For those clinicians responsible for undertaking tasks that could generate airborne droplets, it is recommended that gowns are a key element of the wider PPE portfolio.
Our Standard Surgical Gowns are intended to be worn by a healthcare professional, during surgical procedures. They are effective in protecting both the wearer and the patient from the potential transfer of micro-organisms, particulate matter and bodily fluids. They protect the ‘critical zones’ of the wearer, from the front of the body (from the top of the shoulders) to the knees, and the arms from the cuff of the wrist to above the elbow. When used in conjunction with appropriate gloves, masks, and visors, they are suitable to be deployed by healthcare practitioners when attending to the care requirements of individuals infected with the Covid-19 virus or other respiratory pathogens.
Our Reinforced Surgical Gowns are intended to minimise the transfer of infective agents between patient and healthcare staff during surgical and other invasive procedures. The use of surgical gowns with resistance to the penetration of fluids can also reduce the risk to healthcare staff from infective agents carried in blood or body fluids. In some cases, these gowns may be supplied non-sterile (labelled as such) and therefore should be used accordingly. As Covid-19 is thought to be spread predominantly through airborne particles, this product provides suitable and appropriate protection against infection risks, when used in conjunction with appropriate gloves, visors and face masks.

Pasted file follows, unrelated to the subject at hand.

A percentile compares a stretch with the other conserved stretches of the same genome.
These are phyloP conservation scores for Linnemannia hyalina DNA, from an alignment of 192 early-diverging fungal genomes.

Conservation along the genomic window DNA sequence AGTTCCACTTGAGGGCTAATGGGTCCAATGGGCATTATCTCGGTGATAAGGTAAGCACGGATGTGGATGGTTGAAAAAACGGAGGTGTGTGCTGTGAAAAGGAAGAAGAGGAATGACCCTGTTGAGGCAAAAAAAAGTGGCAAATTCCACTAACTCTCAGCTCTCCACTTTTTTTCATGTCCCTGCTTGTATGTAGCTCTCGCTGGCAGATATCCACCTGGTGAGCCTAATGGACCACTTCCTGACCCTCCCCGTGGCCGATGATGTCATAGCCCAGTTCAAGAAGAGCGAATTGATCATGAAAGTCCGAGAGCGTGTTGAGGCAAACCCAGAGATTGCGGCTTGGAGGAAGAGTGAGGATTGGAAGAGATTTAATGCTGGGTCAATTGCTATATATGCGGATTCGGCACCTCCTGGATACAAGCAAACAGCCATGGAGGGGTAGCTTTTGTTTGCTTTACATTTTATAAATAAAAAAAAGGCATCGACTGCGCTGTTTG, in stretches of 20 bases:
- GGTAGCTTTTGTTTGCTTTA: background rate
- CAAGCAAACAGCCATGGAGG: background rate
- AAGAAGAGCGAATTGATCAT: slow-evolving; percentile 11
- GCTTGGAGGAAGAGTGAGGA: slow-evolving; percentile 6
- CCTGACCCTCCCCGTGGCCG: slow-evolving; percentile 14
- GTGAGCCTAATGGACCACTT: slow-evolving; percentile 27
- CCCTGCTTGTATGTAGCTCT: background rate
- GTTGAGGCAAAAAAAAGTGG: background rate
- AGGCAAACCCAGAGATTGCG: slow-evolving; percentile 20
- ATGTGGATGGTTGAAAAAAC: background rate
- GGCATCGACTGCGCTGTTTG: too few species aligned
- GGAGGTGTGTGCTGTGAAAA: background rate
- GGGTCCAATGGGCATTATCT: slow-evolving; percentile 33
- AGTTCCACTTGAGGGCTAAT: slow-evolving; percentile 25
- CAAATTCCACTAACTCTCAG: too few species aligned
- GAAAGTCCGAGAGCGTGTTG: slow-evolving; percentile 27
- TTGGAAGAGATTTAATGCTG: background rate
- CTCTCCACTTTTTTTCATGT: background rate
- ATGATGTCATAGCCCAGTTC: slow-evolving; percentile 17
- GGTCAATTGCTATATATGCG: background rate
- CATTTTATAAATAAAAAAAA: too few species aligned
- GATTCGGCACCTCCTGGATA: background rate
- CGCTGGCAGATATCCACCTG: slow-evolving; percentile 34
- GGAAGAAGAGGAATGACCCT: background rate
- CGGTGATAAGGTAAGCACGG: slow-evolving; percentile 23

Surgical isolation gowns are used when there is a medium to high risk of contamination and a need for larger critical zones than traditional surgical gowns. All areas of the surgical isolation gownexcept bindings, cuffs, and hems are considered ‘critical zones’ of protection and must meet the highest liquid barrier protection level for which the gown is rated. All seams must have the same liquid barrier protection as the rest of the own. Additionally, the fabric of the surgical isolation gown should cover as much of the body as is appropriate for the intended use.
Choosing products that are fully compliant with UK regulations governing Personal Protective Equipment
Gowns, like other forms of Personal Protective Equipment, are required to comply with an established suite of standards to ensure that they are durable, appropriate and fit for purpose in safeguarding the wearer – and patients – against the risks associated with splashes and airborne pathogens.
All of our products are fully compliant and tested in accordance of the regulatory requirements specified within: BS EN13795:2019; EN ISO 13485:2016 and Medical Devices MDD/93/42/ECC Annex IX. This means you can rely on SDS Protection to uphold your safety, when working on the frontline of the Healthcare sector.